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Duck Sausages, Hunter’s Style

duck sausages, hunter's style

Photo by Holly A. Heyser

When life gives you lots of ducks or geese (this happens a lot with snow goose hunters), you should make some sausages out of them. Use the shot-up birds you won’t feel bad about cutting up; save the perfect birds for roasting or other uses.

Other than snow geese, Canada geese, spoonies, diver or sea ducks are excellent candidates for sausage. I wouldn’t do this with nice pintails, mallards or wood ducks, though.

This sausage is “hunter’s style,” which to me means coarse-grained and flavored with traditional European game spices, such as caraway, juniper and sage. This duck sausage has all three, with sage as its main herb.

Juniper and caraway can sometimes be hard to find, although every major supermarket I’ve every been to has at least caraway. Juniper can be tougher to source, but if you live in the West there are a lot of wild species of juniper; the best is Juniperus communis. In the East, look for the blue berries on Eastern Red Cedar, Juniperus virginiana. You can buy juniper in fancy supermarkets, in places like Cost Plus World Market, and online through places like Penzey’s.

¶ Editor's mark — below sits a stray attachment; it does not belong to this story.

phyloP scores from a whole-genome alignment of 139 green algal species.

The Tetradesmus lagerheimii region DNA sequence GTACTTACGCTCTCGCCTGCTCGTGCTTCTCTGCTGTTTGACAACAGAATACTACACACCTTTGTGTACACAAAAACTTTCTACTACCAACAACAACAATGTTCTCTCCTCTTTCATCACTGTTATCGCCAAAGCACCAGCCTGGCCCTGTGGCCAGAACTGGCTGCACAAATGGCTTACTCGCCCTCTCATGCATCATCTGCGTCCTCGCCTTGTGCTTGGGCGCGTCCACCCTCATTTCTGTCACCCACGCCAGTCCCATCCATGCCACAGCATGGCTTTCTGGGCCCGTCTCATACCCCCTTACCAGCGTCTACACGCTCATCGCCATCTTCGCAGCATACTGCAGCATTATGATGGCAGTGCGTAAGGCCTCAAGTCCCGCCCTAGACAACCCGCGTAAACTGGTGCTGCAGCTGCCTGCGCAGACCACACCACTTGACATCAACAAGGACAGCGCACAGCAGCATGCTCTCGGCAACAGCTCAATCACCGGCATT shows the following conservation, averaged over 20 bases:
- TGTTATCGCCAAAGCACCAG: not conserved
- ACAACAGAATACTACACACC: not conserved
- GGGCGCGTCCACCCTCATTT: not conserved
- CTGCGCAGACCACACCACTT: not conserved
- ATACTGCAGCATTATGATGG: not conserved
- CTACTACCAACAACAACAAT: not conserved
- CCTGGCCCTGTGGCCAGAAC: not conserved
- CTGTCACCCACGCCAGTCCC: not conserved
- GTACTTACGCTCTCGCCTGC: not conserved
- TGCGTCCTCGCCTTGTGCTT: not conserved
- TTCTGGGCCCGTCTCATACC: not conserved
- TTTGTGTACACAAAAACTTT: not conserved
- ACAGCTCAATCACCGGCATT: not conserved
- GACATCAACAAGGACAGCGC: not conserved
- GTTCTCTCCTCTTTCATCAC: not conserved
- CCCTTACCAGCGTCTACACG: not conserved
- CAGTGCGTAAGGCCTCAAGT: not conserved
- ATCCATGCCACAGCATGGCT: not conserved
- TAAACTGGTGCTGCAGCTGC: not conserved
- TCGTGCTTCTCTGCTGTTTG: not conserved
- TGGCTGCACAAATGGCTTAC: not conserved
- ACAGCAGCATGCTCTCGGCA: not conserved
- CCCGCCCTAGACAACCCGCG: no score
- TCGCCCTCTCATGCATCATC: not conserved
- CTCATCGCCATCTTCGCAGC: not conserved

Hank Shaw making venison sausage

Photo by Holly A. Heyser

Duck Sausages, Hunter’s Style

These sausages would be perfect with a cassoulet, with beans, or simply pan-roasted or grilled and served on a roll with some mustard and sauerkraut or onions. The possibilities are unlimited.

Note that the only ingredient measured in grams is the salt — it is that important to get the saltiness right. I did include a rougher measurement to get you close, if you don’t have a scale.

I like to use a dark, malty beer here, but red wine or even gin is a good alternative. A German dunkelweiss is my beer of choice, followed by a porter or Scottish ale. If you are averse to alcohol, use malt or red wine vinegar.